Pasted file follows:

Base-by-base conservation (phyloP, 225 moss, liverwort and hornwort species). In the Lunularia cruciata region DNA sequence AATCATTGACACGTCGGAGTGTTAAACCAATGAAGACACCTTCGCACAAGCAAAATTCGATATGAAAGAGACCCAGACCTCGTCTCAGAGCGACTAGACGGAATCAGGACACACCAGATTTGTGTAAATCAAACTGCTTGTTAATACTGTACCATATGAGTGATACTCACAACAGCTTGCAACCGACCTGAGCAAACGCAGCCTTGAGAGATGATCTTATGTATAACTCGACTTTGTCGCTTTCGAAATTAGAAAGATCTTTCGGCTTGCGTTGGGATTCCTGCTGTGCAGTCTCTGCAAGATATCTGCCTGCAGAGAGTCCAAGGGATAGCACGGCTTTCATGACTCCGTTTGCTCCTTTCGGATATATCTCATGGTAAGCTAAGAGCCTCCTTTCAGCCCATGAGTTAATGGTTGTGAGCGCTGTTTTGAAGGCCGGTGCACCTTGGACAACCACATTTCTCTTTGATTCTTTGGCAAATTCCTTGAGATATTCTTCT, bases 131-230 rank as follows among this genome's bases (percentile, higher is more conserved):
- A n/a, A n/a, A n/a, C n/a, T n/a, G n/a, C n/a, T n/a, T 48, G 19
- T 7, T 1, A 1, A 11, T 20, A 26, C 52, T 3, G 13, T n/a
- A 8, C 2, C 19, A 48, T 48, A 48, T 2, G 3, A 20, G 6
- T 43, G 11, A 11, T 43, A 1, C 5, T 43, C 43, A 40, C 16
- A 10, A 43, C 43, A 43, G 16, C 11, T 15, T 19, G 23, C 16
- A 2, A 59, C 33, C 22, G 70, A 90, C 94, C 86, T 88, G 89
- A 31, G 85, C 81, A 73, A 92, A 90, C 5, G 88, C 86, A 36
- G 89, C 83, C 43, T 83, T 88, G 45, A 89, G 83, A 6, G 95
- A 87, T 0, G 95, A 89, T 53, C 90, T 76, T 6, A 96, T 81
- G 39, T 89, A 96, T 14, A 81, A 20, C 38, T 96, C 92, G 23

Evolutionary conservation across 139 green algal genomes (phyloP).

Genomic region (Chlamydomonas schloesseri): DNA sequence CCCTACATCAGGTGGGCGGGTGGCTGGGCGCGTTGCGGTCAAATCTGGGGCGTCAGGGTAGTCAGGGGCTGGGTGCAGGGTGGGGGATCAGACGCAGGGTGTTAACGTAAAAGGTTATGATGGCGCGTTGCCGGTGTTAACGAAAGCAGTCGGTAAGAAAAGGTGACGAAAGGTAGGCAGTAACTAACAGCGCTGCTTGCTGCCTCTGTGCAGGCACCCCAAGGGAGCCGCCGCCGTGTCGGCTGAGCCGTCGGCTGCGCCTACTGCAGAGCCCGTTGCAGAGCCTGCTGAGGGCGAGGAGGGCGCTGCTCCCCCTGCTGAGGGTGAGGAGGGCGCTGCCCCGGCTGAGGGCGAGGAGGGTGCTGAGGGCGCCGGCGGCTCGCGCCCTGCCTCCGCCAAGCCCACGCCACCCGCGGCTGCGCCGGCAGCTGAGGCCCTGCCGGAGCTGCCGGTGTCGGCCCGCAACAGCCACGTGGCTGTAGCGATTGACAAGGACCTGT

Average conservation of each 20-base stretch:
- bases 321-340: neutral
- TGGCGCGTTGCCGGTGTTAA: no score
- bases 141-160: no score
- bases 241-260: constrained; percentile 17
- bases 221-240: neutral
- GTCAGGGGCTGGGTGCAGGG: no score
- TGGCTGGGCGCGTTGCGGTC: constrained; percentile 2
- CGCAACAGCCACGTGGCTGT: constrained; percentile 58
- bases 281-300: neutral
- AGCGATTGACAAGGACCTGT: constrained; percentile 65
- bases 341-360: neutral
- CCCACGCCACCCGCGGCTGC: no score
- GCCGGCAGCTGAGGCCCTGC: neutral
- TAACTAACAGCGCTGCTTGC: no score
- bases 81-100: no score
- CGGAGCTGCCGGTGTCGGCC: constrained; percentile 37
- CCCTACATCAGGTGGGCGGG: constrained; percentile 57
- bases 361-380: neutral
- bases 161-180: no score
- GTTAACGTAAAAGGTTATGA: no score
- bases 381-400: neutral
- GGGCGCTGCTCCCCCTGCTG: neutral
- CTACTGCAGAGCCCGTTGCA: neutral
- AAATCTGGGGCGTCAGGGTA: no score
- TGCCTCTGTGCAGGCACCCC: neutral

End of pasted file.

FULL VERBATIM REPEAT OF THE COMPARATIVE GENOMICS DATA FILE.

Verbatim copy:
Base-by-base conservation (phyloP, 225 moss, liverwort and hornwort species). In the Lunularia cruciata region DNA sequence AATCATTGACACGTCGGAGTGTTAAACCAATGAAGACACCTTCGCACAAGCAAAATTCGATATGAAAGAGACCCAGACCTCGTCTCAGAGCGACTAGACGGAATCAGGACACACCAGATTTGTGTAAATCAAACTGCTTGTTAATACTGTACCATATGAGTGATACTCACAACAGCTTGCAACCGACCTGAGCAAACGCAGCCTTGAGAGATGATCTTATGTATAACTCGACTTTGTCGCTTTCGAAATTAGAAAGATCTTTCGGCTTGCGTTGGGATTCCTGCTGTGCAGTCTCTGCAAGATATCTGCCTGCAGAGAGTCCAAGGGATAGCACGGCTTTCATGACTCCGTTTGCTCCTTTCGGATATATCTCATGGTAAGCTAAGAGCCTCCTTTCAGCCCATGAGTTAATGGTTGTGAGCGCTGTTTTGAAGGCCGGTGCACCTTGGACAACCACATTTCTCTTTGATTCTTTGGCAAATTCCTTGAGATATTCTTCT, bases 131-230 rank as follows among this genome's bases (percentile, higher is more conserved):
- A n/a, A n/a, A n/a, C n/a, T n/a, G n/a, C n/a, T n/a, T 48, G 19
- T 7, T 1, A 1, A 11, T 20, A 26, C 52, T 3, G 13, T n/a
- A 8, C 2, C 19, A 48, T 48, A 48, T 2, G 3, A 20, G 6
- T 43, G 11, A 11, T 43, A 1, C 5, T 43, C 43, A 40, C 16
- A 10, A 43, C 43, A 43, G 16, C 11, T 15, T 19, G 23, C 16
- A 2, A 59, C 33, C 22, G 70, A 90, C 94, C 86, T 88, G 89
- A 31, G 85, C 81, A 73, A 92, A 90, C 5, G 88, C 86, A 36
- G 89, C 83, C 43, T 83, T 88, G 45, A 89, G 83, A 6, G 95
- A 87, T 0, G 95, A 89, T 53, C 90, T 76, T 6, A 96, T 81
- G 39, T 89, A 96, T 14, A 81, A 20, C 38, T 96, C 92, G 23

Evolutionary conservation across 139 green algal genomes (phyloP).

Genomic region (Chlamydomonas schloesseri): DNA sequence CCCTACATCAGGTGGGCGGGTGGCTGGGCGCGTTGCGGTCAAATCTGGGGCGTCAGGGTAGTCAGGGGCTGGGTGCAGGGTGGGGGATCAGACGCAGGGTGTTAACGTAAAAGGTTATGATGGCGCGTTGCCGGTGTTAACGAAAGCAGTCGGTAAGAAAAGGTGACGAAAGGTAGGCAGTAACTAACAGCGCTGCTTGCTGCCTCTGTGCAGGCACCCCAAGGGAGCCGCCGCCGTGTCGGCTGAGCCGTCGGCTGCGCCTACTGCAGAGCCCGTTGCAGAGCCTGCTGAGGGCGAGGAGGGCGCTGCTCCCCCTGCTGAGGGTGAGGAGGGCGCTGCCCCGGCTGAGGGCGAGGAGGGTGCTGAGGGCGCCGGCGGCTCGCGCCCTGCCTCCGCCAAGCCCACGCCACCCGCGGCTGCGCCGGCAGCTGAGGCCCTGCCGGAGCTGCCGGTGTCGGCCCGCAACAGCCACGTGGCTGTAGCGATTGACAAGGACCTGT

Average conservation of each 20-base stretch:
- bases 321-340: neutral
- TGGCGCGTTGCCGGTGTTAA: no score
- bases 141-160: no score
- bases 241-260: constrained; percentile 17
- bases 221-240: neutral
- GTCAGGGGCTGGGTGCAGGG: no score
- TGGCTGGGCGCGTTGCGGTC: constrained; percentile 2
- CGCAACAGCCACGTGGCTGT: constrained; percentile 58
- bases 281-300: neutral
- AGCGATTGACAAGGACCTGT: constrained; percentile 65
- bases 341-360: neutral
- CCCACGCCACCCGCGGCTGC: no score
- GCCGGCAGCTGAGGCCCTGC: neutral
- TAACTAACAGCGCTGCTTGC: no score
- bases 81-100: no score
- CGGAGCTGCCGGTGTCGGCC: constrained; percentile 37
- CCCTACATCAGGTGGGCGGG: constrained; percentile 57
- bases 361-380: neutral
- bases 161-180: no score
- GTTAACGTAAAAGGTTATGA: no score
- bases 381-400: neutral
- GGGCGCTGCTCCCCCTGCTG: neutral
- CTACTGCAGAGCCCGTTGCA: neutral
- AAATCTGGGGCGTCAGGGTA: no score
- TGCCTCTGTGCAGGCACCCC: neutral